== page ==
Don’t be nonchalant about coming home. Make it a habit to celebrate your arrival and excitement to see your family.

Don’t just ask ‘what’s up?’ or give a simple ‘hello.’ Greet each one of your family members in a meaningful and heartfelt way.

A trick here is to greet the children and then go to your spouse and give them a hug. Let that hug linger longer than a ‘normal’ greeting hug. Make it matter. Use it to let your spouse know ‘I’m here now and I care about you.’

Being at Home

Now that your phone is off and you’ve greeted your family, place your phone (it should still be turned off) in a charger in a place where it’s not visible or easily accessible. Tell yourself you won’t turn it on until the kids are in bed or at a much later point in the evening than when you arrive home.

Turning it off and placing it where it won’t be a mental intrusion will now require an extreme effort and conscious decision on your part to access it. Don’t worry; it will still be there later.

Now, use that time and spend it with your children. Do activities that they enjoy doing and do them enthusiastically. Be attuned to your children’s laughter. Help them solve their homework. Be available for real conversation. They’ll usually guide you in figuring out what they need and what’s important to them.

Tell yourself that it’s OK to not think about work. Enjoying time spent with your children shouldn’t elicit any feelings of guilt. In fact, it should be quite the opposite.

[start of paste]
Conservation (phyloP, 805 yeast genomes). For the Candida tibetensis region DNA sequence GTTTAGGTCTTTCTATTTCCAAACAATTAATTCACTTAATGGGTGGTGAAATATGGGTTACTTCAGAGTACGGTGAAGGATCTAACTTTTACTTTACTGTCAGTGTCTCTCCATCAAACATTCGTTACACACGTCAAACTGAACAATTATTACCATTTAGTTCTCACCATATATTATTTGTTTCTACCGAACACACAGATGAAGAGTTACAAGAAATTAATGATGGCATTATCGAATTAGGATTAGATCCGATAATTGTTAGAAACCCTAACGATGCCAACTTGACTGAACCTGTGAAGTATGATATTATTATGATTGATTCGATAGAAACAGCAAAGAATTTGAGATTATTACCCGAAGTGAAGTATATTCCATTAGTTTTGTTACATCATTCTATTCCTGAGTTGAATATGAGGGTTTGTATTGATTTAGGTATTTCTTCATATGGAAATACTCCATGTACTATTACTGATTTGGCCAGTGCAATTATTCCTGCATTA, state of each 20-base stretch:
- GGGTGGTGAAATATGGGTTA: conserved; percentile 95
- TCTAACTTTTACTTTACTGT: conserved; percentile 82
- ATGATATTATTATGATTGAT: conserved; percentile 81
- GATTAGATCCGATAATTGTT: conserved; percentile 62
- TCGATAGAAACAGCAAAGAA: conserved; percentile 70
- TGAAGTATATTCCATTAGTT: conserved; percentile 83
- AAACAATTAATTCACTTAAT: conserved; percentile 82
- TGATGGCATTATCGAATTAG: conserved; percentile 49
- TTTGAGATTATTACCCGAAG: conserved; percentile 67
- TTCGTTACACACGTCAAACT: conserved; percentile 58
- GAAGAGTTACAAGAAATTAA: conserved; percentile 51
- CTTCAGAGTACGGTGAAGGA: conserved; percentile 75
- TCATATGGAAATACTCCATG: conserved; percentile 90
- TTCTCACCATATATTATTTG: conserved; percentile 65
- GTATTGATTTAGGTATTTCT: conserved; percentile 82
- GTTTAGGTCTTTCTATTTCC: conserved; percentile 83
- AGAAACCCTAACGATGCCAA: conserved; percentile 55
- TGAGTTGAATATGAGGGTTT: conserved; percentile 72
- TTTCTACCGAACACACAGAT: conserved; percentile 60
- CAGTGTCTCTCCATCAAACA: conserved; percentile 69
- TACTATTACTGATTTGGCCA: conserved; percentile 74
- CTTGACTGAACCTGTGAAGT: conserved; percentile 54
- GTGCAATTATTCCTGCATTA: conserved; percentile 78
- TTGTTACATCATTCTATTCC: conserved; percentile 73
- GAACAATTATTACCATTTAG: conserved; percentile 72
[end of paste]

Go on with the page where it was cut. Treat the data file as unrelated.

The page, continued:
Nobody’s Perfect

Setting these goals are important. Achieving them consistently can be difficult.

One piece of advice here is to set yourself up for victory rather than paving a path toward defeat. With business events or other commitments, it might not be realistic to expect to do this every night of the work-week. Commit to your ritual on the nights where you are able to be home.

Don’t try to be perfect. There will be times when you will fail. Learn to accept failure as part of your efforts and you’ll find that you’ll achieve success more often than not. And the rewards of your successes will truly be invaluable.

Good luck, and if you do try some of these techniques, please write me with any feedback you have on your experiences. I’d be eager to hear how they work for you.



Image Credits:

Father and Daughter: Mike Baird

Doorway: Chris Costes